In today's email we caught up on the latest diplomatic developments, along with some fiery speeches in parliament.
1. Ardern's latest Manus move
Newsroom's Sam Sachdeva reports from Manila that Prime Minister Jacinda Ardern and Malcolm Turnbull met and agreed to background preparations for New Zealand to take some of Manus Island refugees.
Turnbull has previously rejected New Zealand's offer to resettle up to 150 refugees, but has come under growing pressure after both the UN Refugee Agency and the Australian Senate urged the Australian government to accept the deal.
The two countries were starting preparatory work to help smooth the resettlement process if Australia did take up the offer, Ardern said.
"We accept it will take some time to process those on Manus Island and on Nauru, a number of months, so working together now and early is important so that we are prepared if and when Australia takes up that offer...
“That is more progress than we have had on the offer in a number of years.”
In addition, Ardern said New Zealand would provide up to $3m from its official development assistance budget to help with the situation on Manus Island, working directly with Papua New Guinea and with international aid agencies like the Red Cross.
Pushing back against suggestions New Zealand should bypass Australia and deal directly with Papua New Guinea on resettlement, Ardern said it was crucial to work with our bigger neighbour as it held the relevant information.
“The only way resettlement in New Zealand can happen is via Australia...there is no other way for us to further this offer than via Australia.”
2. 'Do you have a nuclear bomb?'
Sam also reports on a slightly bizarre one-on-one meeting Ardern had with Philippines President Rodrigo Duterte on the fringes of the East Asia summit.
Duterte welcomed Ardern and then proceeded to talk about how tough customs officials in New Zealand were on anyone with raw food, citing one of his own visits.
"My companion brought some fish that she bought at the wharf there and everybody was warned not to bring anything, almost like do not bring anything that is alive, including you," he said.
He also questioned Ardern about New Zealand's nuclear capability, asking: “You do not have the atom bombs there, you don’t have nuclear bases there?”
After Ardern replied in the negative, Duterte said, “Yeah I suspect you have none. I didn’t see your police wearing guns”, and Ardern told him Kiwi police were not routinely armed.
"We consider ourselves a very peaceful nation and of course advocate for those principles and values."
There appeared to be some confusion when Ardern mentioned a new deal with Philippines Airlines to fly non-stop between Manila and Auckland, with Duterte instead talking about Iran.
“I don’t have anything against Iran, they’re old friends of ours, but...frankly the Sunnis and the Shiites, that’s what creating a problem for all of them.”
3. NZ to help in US mystery plan
Ardern and her Foreign Affairs Minister Winston Peters have hinted that an announcement from the United States involving New Zealand could be forthcoming, following Peters’ bilateral meeting with US Secretary of State Rex Tillerson at the East Asia Summit.
When asked about why he had met Tillerson, Peters told reporters in Manila: "I can't tell you about the details of it."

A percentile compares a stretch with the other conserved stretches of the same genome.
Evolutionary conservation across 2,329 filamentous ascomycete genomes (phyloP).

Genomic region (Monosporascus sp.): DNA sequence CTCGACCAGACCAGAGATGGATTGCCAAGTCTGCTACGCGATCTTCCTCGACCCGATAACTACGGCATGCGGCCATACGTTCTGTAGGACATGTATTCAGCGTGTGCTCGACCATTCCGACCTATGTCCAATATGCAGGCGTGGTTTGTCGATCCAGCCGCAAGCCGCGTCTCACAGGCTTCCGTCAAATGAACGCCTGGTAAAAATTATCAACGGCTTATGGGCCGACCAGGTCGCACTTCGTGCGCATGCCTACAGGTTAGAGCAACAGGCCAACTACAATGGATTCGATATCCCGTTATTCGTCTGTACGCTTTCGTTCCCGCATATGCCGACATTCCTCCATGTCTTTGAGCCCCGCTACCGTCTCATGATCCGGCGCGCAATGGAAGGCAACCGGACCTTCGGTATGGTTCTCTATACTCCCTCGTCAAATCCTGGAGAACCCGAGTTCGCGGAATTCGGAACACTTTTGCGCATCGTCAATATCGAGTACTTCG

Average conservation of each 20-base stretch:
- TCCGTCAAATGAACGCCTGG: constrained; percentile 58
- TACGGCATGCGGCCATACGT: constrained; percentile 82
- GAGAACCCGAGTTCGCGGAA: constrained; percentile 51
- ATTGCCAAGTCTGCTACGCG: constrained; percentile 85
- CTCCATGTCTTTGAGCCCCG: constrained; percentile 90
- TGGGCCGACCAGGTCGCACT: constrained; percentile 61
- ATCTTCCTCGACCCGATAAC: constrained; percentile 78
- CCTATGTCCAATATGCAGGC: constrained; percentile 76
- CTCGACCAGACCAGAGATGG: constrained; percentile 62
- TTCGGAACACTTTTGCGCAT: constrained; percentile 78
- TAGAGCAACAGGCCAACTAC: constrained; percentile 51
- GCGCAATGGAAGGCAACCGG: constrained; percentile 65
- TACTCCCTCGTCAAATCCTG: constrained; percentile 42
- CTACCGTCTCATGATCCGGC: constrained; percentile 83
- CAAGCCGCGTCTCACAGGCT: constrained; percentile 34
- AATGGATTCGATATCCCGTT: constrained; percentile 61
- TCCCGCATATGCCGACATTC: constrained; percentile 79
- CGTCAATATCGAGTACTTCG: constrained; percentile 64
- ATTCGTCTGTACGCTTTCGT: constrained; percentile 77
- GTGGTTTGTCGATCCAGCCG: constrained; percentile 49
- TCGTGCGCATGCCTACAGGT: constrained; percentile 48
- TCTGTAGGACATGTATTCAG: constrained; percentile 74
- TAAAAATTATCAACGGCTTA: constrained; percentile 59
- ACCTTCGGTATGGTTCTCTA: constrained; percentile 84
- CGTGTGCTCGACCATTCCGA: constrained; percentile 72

"Tillerson called, and he wants New Zealand to be engaged in something and we hope to be able to tell you something about it in the next few days.”
Peters said it was related to the Asia-Pacific region "and initiatives coming in the future".
However, Ardern batted away a question about whether it was related to US President Donald Trump’s tweet about a “major statement from the White House” after returning from his Asian trip.
But asked if it related to US President Donald Trump's tweet saying he would be making "a major statement from the White House upon my return to DC. Time and date to be set", she said: "One would be unwise to predict the nature of any of President Trump's tweets."
4. A good trip for Ardern
With the summits and bilateral meetings finishing overnight, Sam Sachdeva has assessed Jacinda Ardern's first foray into global summitry as largely positive.
He looks at the fancy footwork around the foreign buyers' ban, the attempts to soften the hard edges of the ISDS clauses (which the Greens and NZ First are still uneasy about) and the pressure she applied to Australia over the Manus Island refugee resettlement offer.
5. What Stuart Nash is planning
Newsroom's National Affairs Editor Shane Cowlishaw interviewed new Police Minister Stuart Nash yesterday and found the new minister in an ebullient mood.
Nash explained why he is in favour of police pursuits, talked about the potential of a crack “flying squad” of officers and discussed how he would ramp up the force’s numbers by 1,800.
He also said he gets on well with Judith Collins and would call on her for advice.
"But the [National] Government had their turn, now it’s our turn," Nash said.
6. A couple of fiery speeches
Parliament's debates are sometimes worth watching for a speech by a senior politicians at an unusual time, or new politicians for the first time.
There were plenty of maiden speeches yesterday, none of which were spectacular (although the speech by National's Denise Lee is well worth a watch.)
However, former Attorney General Chris Finlayson's speech in the address-in-reply debate was Finlayson at his very best (or worst depending on your point of view).
He was blunt in his assessment of Winston Peters and National's foray into opposition, and also appeared to suggest to new Attorney General Andrew Little that an appointment to the bench for the National list MP would not go astray.